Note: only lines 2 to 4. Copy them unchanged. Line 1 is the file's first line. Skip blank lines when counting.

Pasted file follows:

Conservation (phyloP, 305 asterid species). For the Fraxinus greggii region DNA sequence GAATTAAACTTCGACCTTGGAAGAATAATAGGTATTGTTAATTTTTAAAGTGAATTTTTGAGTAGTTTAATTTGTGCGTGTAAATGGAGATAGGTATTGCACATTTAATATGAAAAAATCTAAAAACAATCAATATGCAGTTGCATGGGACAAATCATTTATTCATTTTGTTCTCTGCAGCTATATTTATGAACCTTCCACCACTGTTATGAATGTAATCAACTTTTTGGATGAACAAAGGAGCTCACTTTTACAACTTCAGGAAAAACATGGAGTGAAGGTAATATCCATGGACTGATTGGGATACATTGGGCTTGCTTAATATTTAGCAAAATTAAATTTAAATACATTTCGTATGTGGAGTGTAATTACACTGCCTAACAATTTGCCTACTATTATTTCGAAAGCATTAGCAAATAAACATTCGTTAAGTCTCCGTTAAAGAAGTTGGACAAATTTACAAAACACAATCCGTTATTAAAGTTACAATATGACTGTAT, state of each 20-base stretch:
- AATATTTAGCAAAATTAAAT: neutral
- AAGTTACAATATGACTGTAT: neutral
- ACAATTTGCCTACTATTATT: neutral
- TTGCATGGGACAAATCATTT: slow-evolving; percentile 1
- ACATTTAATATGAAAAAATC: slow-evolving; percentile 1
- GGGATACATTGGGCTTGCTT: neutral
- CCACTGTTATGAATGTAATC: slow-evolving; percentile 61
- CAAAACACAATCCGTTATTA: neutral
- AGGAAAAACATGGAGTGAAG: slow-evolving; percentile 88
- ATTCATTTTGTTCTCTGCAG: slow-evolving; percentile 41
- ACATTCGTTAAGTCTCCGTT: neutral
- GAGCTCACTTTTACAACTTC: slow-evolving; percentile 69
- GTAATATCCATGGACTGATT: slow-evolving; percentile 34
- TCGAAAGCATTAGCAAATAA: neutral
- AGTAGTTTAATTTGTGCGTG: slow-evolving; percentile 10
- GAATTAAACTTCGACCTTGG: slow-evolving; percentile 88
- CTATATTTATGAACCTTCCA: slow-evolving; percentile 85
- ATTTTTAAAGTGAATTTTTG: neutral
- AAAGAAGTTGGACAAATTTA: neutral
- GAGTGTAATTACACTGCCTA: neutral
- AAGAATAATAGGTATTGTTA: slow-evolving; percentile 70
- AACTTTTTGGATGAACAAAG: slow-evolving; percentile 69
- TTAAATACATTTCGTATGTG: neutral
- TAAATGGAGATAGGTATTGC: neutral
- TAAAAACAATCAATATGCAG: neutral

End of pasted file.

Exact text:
- AATATTTAGCAAAATTAAAT: neutral
- AAGTTACAATATGACTGTAT: neutral
- ACAATTTGCCTACTATTATT: neutral